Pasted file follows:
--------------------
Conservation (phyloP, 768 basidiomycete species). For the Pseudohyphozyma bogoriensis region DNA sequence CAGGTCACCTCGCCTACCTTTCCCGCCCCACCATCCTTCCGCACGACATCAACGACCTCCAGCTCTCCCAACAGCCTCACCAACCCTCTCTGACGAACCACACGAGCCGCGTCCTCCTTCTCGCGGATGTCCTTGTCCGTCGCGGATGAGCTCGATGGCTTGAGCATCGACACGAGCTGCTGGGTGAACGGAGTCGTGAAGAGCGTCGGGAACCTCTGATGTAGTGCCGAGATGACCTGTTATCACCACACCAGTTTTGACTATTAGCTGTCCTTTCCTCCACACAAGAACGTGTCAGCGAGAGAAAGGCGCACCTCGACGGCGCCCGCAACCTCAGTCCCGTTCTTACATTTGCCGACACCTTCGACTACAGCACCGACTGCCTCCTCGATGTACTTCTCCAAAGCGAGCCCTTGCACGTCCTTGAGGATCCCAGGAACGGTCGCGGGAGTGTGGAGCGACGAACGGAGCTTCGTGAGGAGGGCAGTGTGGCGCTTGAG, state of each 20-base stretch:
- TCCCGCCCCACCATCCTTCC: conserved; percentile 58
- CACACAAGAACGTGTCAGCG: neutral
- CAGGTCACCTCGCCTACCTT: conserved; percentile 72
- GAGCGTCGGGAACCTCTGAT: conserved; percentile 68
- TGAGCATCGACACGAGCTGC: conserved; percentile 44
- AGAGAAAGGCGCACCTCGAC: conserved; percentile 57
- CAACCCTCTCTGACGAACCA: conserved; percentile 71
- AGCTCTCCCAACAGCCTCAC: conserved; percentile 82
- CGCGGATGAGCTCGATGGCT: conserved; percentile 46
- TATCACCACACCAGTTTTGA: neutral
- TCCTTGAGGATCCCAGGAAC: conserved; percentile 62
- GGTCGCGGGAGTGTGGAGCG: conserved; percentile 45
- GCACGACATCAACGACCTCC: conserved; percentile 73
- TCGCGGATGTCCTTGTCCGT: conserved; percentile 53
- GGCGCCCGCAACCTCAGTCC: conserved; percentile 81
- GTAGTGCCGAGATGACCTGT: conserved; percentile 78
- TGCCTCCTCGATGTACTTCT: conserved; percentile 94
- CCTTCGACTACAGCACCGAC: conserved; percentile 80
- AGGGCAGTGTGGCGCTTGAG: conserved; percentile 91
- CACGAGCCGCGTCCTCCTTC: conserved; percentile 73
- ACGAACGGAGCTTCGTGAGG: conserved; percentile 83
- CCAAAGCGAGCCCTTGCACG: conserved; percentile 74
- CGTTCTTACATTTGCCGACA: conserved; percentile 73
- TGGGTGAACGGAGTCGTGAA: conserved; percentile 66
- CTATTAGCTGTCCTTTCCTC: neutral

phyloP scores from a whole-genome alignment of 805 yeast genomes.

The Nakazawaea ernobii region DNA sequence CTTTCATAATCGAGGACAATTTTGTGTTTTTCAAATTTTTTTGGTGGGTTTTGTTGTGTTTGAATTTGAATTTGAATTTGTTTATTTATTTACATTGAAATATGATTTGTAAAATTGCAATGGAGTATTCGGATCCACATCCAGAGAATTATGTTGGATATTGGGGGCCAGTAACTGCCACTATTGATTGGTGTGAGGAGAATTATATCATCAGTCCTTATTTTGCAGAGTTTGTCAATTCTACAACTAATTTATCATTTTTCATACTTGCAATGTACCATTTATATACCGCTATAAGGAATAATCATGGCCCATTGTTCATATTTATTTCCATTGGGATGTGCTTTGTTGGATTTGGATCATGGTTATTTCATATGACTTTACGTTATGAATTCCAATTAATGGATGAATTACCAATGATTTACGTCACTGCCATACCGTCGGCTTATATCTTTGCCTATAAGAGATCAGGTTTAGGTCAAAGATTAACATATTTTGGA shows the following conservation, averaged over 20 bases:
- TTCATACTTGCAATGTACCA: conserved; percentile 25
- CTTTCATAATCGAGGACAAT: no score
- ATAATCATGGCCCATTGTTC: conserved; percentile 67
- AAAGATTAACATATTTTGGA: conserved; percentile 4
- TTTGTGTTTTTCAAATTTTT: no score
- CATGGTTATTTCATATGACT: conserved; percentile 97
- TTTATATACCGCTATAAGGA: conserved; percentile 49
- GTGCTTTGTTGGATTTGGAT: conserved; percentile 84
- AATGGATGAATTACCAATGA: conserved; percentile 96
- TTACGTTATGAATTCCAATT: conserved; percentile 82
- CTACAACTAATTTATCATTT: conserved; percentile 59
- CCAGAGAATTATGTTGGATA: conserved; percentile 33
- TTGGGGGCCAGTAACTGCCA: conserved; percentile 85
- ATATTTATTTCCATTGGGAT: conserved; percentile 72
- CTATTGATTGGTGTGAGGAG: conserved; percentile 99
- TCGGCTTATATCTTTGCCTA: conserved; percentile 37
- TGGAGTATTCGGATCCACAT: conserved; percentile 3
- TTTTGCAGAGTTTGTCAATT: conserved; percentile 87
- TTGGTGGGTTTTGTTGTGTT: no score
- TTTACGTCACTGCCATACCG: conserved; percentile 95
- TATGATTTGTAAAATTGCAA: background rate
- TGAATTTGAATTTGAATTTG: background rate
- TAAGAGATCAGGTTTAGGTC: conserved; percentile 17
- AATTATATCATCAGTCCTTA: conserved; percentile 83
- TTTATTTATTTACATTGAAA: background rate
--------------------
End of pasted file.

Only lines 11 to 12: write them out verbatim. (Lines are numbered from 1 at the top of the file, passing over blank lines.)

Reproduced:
- TATCACCACACCAGTTTTGA: neutral
- TCCTTGAGGATCCCAGGAAC: conserved; percentile 62